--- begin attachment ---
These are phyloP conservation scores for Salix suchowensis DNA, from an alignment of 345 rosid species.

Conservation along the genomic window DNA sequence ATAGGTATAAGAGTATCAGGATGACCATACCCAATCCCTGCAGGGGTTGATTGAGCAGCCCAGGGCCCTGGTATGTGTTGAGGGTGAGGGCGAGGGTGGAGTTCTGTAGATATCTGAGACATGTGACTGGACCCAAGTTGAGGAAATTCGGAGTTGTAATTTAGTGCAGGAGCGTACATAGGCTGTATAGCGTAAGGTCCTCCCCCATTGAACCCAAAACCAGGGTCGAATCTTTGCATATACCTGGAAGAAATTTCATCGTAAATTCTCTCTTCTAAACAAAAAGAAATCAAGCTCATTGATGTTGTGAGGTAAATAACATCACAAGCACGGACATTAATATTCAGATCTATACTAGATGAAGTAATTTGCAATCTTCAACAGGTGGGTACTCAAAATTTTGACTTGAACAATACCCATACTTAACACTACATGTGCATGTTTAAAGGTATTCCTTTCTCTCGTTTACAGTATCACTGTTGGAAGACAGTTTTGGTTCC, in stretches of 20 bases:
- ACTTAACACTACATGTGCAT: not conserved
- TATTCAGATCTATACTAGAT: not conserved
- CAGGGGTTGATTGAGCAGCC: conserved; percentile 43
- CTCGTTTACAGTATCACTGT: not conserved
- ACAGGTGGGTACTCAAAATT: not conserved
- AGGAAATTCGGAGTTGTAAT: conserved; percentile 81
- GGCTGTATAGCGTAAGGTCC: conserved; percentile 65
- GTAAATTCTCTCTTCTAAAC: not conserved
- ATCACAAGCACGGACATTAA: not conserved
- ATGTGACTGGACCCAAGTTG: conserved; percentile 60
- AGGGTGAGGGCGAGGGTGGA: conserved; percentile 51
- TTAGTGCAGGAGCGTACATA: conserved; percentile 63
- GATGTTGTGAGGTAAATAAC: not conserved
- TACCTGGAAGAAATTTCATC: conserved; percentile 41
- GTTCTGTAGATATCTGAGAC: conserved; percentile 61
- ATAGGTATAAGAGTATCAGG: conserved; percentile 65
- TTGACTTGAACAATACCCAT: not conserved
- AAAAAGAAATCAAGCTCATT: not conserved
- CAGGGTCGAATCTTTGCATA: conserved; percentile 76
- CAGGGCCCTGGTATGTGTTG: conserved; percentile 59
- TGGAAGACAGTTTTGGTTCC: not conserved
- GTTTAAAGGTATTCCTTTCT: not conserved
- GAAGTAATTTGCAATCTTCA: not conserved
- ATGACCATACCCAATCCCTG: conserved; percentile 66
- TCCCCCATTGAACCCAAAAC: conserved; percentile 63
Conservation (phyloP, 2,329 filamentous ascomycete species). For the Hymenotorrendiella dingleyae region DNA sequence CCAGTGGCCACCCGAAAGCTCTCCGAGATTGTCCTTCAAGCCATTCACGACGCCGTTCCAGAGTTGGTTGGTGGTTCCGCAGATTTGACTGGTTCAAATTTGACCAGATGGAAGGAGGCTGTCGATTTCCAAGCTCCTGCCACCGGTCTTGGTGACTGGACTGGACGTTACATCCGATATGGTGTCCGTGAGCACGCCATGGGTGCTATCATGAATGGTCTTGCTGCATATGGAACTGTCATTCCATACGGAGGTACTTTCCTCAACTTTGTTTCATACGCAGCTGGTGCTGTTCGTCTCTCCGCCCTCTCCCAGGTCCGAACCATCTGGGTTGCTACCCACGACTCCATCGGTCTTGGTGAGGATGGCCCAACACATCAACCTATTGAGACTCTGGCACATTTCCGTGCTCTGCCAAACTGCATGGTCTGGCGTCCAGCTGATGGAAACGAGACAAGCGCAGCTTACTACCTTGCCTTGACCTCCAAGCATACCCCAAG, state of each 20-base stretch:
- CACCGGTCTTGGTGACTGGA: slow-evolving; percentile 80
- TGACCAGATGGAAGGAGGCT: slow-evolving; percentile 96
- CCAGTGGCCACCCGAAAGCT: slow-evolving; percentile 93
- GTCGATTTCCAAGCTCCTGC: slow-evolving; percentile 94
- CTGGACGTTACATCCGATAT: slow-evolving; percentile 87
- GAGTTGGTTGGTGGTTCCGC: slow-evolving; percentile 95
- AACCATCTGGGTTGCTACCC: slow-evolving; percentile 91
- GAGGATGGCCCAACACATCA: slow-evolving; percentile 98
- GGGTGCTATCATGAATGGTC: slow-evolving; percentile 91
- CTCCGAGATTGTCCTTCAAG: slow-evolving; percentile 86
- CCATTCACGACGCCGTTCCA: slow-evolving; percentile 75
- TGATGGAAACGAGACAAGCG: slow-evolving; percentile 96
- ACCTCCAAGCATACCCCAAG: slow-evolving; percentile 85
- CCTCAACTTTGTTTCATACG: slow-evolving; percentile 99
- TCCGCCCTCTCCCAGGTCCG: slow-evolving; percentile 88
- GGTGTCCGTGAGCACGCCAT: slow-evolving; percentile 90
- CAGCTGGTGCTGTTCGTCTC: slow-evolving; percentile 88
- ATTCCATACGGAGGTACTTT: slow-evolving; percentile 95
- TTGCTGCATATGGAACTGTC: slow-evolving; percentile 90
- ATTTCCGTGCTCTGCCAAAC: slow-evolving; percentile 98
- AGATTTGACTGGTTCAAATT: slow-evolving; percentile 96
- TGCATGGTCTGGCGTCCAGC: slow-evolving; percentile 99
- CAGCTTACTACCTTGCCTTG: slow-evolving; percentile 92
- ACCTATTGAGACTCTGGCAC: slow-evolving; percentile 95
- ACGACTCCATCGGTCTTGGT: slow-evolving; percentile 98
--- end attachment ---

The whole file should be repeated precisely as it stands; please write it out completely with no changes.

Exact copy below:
These are phyloP conservation scores for Salix suchowensis DNA, from an alignment of 345 rosid species.

Conservation along the genomic window DNA sequence ATAGGTATAAGAGTATCAGGATGACCATACCCAATCCCTGCAGGGGTTGATTGAGCAGCCCAGGGCCCTGGTATGTGTTGAGGGTGAGGGCGAGGGTGGAGTTCTGTAGATATCTGAGACATGTGACTGGACCCAAGTTGAGGAAATTCGGAGTTGTAATTTAGTGCAGGAGCGTACATAGGCTGTATAGCGTAAGGTCCTCCCCCATTGAACCCAAAACCAGGGTCGAATCTTTGCATATACCTGGAAGAAATTTCATCGTAAATTCTCTCTTCTAAACAAAAAGAAATCAAGCTCATTGATGTTGTGAGGTAAATAACATCACAAGCACGGACATTAATATTCAGATCTATACTAGATGAAGTAATTTGCAATCTTCAACAGGTGGGTACTCAAAATTTTGACTTGAACAATACCCATACTTAACACTACATGTGCATGTTTAAAGGTATTCCTTTCTCTCGTTTACAGTATCACTGTTGGAAGACAGTTTTGGTTCC, in stretches of 20 bases:
- ACTTAACACTACATGTGCAT: not conserved
- TATTCAGATCTATACTAGAT: not conserved
- CAGGGGTTGATTGAGCAGCC: conserved; percentile 43
- CTCGTTTACAGTATCACTGT: not conserved
- ACAGGTGGGTACTCAAAATT: not conserved
- AGGAAATTCGGAGTTGTAAT: conserved; percentile 81
- GGCTGTATAGCGTAAGGTCC: conserved; percentile 65
- GTAAATTCTCTCTTCTAAAC: not conserved
- ATCACAAGCACGGACATTAA: not conserved
- ATGTGACTGGACCCAAGTTG: conserved; percentile 60
- AGGGTGAGGGCGAGGGTGGA: conserved; percentile 51
- TTAGTGCAGGAGCGTACATA: conserved; percentile 63
- GATGTTGTGAGGTAAATAAC: not conserved
- TACCTGGAAGAAATTTCATC: conserved; percentile 41
- GTTCTGTAGATATCTGAGAC: conserved; percentile 61
- ATAGGTATAAGAGTATCAGG: conserved; percentile 65
- TTGACTTGAACAATACCCAT: not conserved
- AAAAAGAAATCAAGCTCATT: not conserved
- CAGGGTCGAATCTTTGCATA: conserved; percentile 76
- CAGGGCCCTGGTATGTGTTG: conserved; percentile 59
- TGGAAGACAGTTTTGGTTCC: not conserved
- GTTTAAAGGTATTCCTTTCT: not conserved
- GAAGTAATTTGCAATCTTCA: not conserved
- ATGACCATACCCAATCCCTG: conserved; percentile 66
- TCCCCCATTGAACCCAAAAC: conserved; percentile 63
Conservation (phyloP, 2,329 filamentous ascomycete species). For the Hymenotorrendiella dingleyae region DNA sequence CCAGTGGCCACCCGAAAGCTCTCCGAGATTGTCCTTCAAGCCATTCACGACGCCGTTCCAGAGTTGGTTGGTGGTTCCGCAGATTTGACTGGTTCAAATTTGACCAGATGGAAGGAGGCTGTCGATTTCCAAGCTCCTGCCACCGGTCTTGGTGACTGGACTGGACGTTACATCCGATATGGTGTCCGTGAGCACGCCATGGGTGCTATCATGAATGGTCTTGCTGCATATGGAACTGTCATTCCATACGGAGGTACTTTCCTCAACTTTGTTTCATACGCAGCTGGTGCTGTTCGTCTCTCCGCCCTCTCCCAGGTCCGAACCATCTGGGTTGCTACCCACGACTCCATCGGTCTTGGTGAGGATGGCCCAACACATCAACCTATTGAGACTCTGGCACATTTCCGTGCTCTGCCAAACTGCATGGTCTGGCGTCCAGCTGATGGAAACGAGACAAGCGCAGCTTACTACCTTGCCTTGACCTCCAAGCATACCCCAAG, state of each 20-base stretch:
- CACCGGTCTTGGTGACTGGA: slow-evolving; percentile 80
- TGACCAGATGGAAGGAGGCT: slow-evolving; percentile 96
- CCAGTGGCCACCCGAAAGCT: slow-evolving; percentile 93
- GTCGATTTCCAAGCTCCTGC: slow-evolving; percentile 94
- CTGGACGTTACATCCGATAT: slow-evolving; percentile 87
- GAGTTGGTTGGTGGTTCCGC: slow-evolving; percentile 95
- AACCATCTGGGTTGCTACCC: slow-evolving; percentile 91
- GAGGATGGCCCAACACATCA: slow-evolving; percentile 98
- GGGTGCTATCATGAATGGTC: slow-evolving; percentile 91
- CTCCGAGATTGTCCTTCAAG: slow-evolving; percentile 86
- CCATTCACGACGCCGTTCCA: slow-evolving; percentile 75
- TGATGGAAACGAGACAAGCG: slow-evolving; percentile 96
- ACCTCCAAGCATACCCCAAG: slow-evolving; percentile 85
- CCTCAACTTTGTTTCATACG: slow-evolving; percentile 99
- TCCGCCCTCTCCCAGGTCCG: slow-evolving; percentile 88
- GGTGTCCGTGAGCACGCCAT: slow-evolving; percentile 90
- CAGCTGGTGCTGTTCGTCTC: slow-evolving; percentile 88
- ATTCCATACGGAGGTACTTT: slow-evolving; percentile 95
- TTGCTGCATATGGAACTGTC: slow-evolving; percentile 90
- ATTTCCGTGCTCTGCCAAAC: slow-evolving; percentile 98
- AGATTTGACTGGTTCAAATT: slow-evolving; percentile 96
- TGCATGGTCTGGCGTCCAGC: slow-evolving; percentile 99
- CAGCTTACTACCTTGCCTTG: slow-evolving; percentile 92
- ACCTATTGAGACTCTGGCAC: slow-evolving; percentile 95
- ACGACTCCATCGGTCTTGGT: slow-evolving; percentile 98